Timothy Ogden, contributing editor to Alliance, today published his paper ‘The Case for Social Investment in Microcredit’ with the NYU Development Research Institute. It examines the recent research into microcredit impact, and based on this, goes on to argue for continued investment in microfinance.
Ogden writes, ‘social investors flocked to the sector, not just because there was a infrastructure and … a self-sustaining business model, but because investors believed it was having a large effect on borrowers, allowing many to escape poverty.’ The piece acknowledges, however, that subsequent research has proved uninspiring on this critical measure. The most recent set of evaluations, published together in the spring of 2015, all pointed to similar conclusions: the average microcredit borrower saw very modest gains from access to credit.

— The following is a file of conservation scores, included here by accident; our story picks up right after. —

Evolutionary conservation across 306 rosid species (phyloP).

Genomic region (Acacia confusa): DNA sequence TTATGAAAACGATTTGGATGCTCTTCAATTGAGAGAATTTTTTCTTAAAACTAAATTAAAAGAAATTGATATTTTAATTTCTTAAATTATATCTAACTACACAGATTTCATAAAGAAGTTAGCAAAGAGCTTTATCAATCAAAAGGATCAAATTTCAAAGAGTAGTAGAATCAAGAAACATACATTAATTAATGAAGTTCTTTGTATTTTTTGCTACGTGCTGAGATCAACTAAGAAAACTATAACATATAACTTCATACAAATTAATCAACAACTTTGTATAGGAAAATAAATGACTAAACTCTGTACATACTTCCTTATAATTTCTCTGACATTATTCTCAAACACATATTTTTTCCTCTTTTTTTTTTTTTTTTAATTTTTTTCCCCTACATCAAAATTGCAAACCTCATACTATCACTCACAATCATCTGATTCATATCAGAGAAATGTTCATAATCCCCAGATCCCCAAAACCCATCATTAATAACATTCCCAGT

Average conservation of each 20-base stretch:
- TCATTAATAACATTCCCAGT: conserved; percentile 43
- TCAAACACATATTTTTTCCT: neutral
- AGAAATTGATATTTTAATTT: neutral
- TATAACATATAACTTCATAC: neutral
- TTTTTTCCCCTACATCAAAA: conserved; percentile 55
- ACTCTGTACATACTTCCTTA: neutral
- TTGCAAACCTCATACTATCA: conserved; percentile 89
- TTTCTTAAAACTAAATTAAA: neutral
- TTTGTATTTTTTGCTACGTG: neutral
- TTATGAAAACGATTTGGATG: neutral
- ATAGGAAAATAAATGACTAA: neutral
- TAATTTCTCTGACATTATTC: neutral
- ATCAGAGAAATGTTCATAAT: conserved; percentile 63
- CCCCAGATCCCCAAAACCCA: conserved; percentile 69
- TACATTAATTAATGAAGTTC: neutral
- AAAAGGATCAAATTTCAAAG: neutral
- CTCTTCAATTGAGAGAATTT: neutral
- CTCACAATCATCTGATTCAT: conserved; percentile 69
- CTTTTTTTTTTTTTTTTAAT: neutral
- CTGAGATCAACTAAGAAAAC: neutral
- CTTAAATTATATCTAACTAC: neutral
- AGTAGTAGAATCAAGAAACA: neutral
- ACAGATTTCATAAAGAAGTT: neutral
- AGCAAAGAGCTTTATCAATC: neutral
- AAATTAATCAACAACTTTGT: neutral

In his paper, Ogden seeks to counter the doubt that ‘the combination of time and disappointment’ has caused in many social investors regarding microfinance. He claims there are ‘strong arguments for continued social investment in microfinance… based on – not in contradiction to – research, including the recent impact evaluations.’
He goes on to explore and analyse the existing research, arguing that drawing conclusions from research ‘requires understanding individual studies beyond a simple binary answer’. Ogden does concede that no regions have been transformed by microfinance, and most microenterprise hasn’t produced ‘the kind of returns to capital necessary for widespread poverty impact’. However, his support for continued investment does not waver, as he concludes that not only do most borrowers not experience harm, there some borrowers who see ‘marked gains’.
This post was originally published on AllianceMagazine.org
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